Sam Leith

Intimations of mortality

Pendulum, eh? Well, there’s certainly something swing- ing back and forth here.

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The Revolt of the Pendulum: Essays 2005-2008

Clive James

Picador, pp. 324, £

Pendulum, eh? Well, there’s certainly something swing- ing back and forth here.

Pendulum, eh? Well, there’s certainly something swing- ing back and forth here. Two years ago, lest we forget, Cultural Amnesia came out — all 900-odd pages of it. Now here’s Clive with another fat wedge of ‘essays’, some of which are essays, and some of which are more recognisable as old book reviews and feature pieces for newspapers. In the section marked ‘Handbills’ he reproduces pieces he’s written to promote his stage shows; in ‘Absent Friends’, addenda to obituaries.

It seems rather a monumental way of presenting ephemera, but it emerges piecemeal in this book that James is starting to hear the guy with the scythe and the persistent cough. He’s thinking about how he’ll be remembered. He’s building monuments to himself.

He says of his website (‘the first personal fully fractal multi-media archival-critical instrument on the Web’):

I would never have started building the site in the first place if I hadn’t thought that the day had arrived for getting things together. How to keep running it after I conk out is the big question now.

I think he’ll be remembered as a pompous, brilliant old thing with a big, prickly ego. You can still see in the temperament of the man that gauche, ambitious child so laceratingly evoked in his first volume of memoirs. Throughout it there are sentences working that little bit too hard; learning worn that little bit too heavily. 

Why do you need to line up Baudelaire, Gaudi and Field Marshal von Manstein, for example, to see off a clumsy sentence written by a Sunday Telegraph sports reporter eight years ago? The essay — ‘The Perfectly Bad Sentence’ — is funny, because the sentence is funny: ‘Now, the onus is on Henman to come out firing at Ivanisevic, the wild card who has torn through this event on a wave of emotion.’ (This equals my previous favourite, from a biography of Phil Collins: ‘The explosive pivot that was to seal the fate of their relationship came on July 18th…’) But there’s a bit of sledgehammer-on-nut about the piece.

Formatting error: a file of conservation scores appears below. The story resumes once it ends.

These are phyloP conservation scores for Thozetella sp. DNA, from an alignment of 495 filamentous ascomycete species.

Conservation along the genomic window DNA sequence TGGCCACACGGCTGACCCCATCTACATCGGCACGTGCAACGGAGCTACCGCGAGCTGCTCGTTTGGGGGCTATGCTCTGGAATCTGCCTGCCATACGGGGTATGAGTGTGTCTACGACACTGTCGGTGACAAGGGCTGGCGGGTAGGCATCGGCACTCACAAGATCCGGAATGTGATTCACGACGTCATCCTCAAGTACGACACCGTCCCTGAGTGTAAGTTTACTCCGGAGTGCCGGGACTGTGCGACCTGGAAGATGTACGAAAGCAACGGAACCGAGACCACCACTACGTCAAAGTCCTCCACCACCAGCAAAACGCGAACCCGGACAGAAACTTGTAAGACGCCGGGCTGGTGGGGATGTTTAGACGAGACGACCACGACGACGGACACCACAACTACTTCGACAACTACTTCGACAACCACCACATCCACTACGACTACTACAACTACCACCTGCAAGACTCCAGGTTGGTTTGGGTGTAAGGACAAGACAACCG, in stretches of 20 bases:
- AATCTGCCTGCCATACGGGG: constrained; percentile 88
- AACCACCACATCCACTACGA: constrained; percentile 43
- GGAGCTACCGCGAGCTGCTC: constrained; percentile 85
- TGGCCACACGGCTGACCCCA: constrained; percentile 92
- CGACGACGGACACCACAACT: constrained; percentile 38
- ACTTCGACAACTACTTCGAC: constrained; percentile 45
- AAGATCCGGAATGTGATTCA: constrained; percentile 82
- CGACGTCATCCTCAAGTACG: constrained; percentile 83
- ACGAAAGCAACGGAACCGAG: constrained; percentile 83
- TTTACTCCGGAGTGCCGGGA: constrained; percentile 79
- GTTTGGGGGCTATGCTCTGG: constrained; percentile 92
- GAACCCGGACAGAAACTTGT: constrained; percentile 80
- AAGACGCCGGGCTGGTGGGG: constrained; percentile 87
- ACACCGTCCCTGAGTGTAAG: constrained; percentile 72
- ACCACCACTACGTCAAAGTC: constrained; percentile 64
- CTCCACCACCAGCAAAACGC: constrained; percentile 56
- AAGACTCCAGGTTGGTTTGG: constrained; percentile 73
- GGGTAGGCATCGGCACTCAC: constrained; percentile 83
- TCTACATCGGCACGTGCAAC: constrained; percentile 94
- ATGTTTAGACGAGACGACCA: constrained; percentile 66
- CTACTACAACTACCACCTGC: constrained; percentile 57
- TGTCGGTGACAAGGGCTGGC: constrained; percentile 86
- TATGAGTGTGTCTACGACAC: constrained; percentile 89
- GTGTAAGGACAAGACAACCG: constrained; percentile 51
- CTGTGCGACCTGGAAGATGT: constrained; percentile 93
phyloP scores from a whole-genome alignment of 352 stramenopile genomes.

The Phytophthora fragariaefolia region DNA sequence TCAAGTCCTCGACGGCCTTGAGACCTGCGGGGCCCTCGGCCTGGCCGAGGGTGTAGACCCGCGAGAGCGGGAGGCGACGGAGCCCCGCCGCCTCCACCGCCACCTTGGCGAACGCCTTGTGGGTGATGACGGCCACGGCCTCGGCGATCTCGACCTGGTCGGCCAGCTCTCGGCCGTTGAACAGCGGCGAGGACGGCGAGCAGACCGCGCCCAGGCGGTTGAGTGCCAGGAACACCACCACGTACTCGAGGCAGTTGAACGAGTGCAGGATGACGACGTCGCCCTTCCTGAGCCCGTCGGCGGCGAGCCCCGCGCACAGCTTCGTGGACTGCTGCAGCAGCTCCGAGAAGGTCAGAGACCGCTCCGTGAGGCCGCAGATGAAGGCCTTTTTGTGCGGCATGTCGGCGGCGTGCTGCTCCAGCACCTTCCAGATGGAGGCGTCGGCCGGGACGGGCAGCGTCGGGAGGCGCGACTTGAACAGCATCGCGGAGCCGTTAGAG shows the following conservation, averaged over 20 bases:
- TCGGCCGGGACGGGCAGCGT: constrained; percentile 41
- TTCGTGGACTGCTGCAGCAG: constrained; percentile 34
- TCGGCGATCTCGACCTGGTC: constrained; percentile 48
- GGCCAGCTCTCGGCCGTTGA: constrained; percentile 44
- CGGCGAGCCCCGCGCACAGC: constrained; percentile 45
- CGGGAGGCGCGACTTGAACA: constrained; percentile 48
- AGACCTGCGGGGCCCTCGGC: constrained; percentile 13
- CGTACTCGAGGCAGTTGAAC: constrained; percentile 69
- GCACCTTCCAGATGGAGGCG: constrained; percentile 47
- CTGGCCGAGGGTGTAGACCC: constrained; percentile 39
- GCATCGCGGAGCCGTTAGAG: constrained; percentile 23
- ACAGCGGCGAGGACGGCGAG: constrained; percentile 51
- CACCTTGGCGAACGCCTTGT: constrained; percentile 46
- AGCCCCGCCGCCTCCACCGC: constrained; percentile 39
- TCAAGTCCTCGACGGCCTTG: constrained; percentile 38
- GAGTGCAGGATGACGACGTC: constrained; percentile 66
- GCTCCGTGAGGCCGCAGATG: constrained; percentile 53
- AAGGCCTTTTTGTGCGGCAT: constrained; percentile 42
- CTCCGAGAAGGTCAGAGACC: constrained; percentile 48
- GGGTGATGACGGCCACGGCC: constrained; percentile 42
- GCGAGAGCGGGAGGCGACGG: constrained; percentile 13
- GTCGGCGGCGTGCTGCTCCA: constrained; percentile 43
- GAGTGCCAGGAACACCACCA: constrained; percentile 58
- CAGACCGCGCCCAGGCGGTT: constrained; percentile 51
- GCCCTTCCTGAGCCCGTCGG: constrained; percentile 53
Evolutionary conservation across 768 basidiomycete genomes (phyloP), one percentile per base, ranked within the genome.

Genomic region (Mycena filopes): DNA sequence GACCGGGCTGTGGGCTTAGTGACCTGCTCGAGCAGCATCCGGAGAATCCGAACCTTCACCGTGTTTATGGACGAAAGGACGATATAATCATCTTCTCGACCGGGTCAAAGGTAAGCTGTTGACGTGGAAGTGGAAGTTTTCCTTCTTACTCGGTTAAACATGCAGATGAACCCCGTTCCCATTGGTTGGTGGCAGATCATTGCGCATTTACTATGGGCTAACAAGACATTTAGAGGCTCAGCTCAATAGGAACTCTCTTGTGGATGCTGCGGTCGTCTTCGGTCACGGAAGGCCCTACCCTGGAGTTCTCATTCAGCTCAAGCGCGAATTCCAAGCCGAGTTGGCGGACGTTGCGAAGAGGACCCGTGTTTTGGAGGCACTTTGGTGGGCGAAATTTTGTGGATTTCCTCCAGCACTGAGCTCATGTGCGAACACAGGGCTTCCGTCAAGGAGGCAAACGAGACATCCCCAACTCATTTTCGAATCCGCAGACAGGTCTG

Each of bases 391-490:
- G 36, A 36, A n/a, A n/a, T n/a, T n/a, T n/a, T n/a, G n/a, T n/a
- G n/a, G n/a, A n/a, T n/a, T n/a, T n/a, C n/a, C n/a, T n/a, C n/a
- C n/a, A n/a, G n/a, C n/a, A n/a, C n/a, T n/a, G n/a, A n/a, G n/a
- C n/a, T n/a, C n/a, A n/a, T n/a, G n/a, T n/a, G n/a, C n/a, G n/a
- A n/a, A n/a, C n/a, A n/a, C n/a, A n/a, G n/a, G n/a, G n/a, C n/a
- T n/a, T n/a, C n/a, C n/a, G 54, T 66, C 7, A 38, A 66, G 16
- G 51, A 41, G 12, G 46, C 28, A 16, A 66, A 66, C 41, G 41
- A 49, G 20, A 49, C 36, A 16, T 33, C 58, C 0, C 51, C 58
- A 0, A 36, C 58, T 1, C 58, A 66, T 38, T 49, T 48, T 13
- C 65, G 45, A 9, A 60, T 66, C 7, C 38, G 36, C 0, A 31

The main enemy in this book of journalism is journalists. On page 30, he swipes at the

desperate commentators, omnipresent now in our multiple media outlets, who must always advance an outlandish opinion because they don’t write well enough to make a reasonable opinion interesting.

Four pages later it’s ‘a London literary world enfeebled by its provincialism’. A page on, he sees ‘dunces of restricted growth … hopping in a circle around [Kingsley Amis’s] tomb, singing their tiny songs’, and alludes with contrived scorn to ‘one lesser critic — he had initials instead of a Christian name, and I have forgotten his surname’.

Later he lights on ‘second-rank literary editors’, ‘journalists [who] secretly rather fancy the idea of armed philistinism’, a dud phrase that ‘any journalist thinks a subtle stroke’, and ‘newspaper preview writers [who] flex their tiny wits’. Journalists are, in metaphor, variously ‘sucker-fish’ swimming with sharks and worms burrowing through a dung-hill. This qualifies as ‘mentionitis’. Why bother to work up such a fury against the mediocre?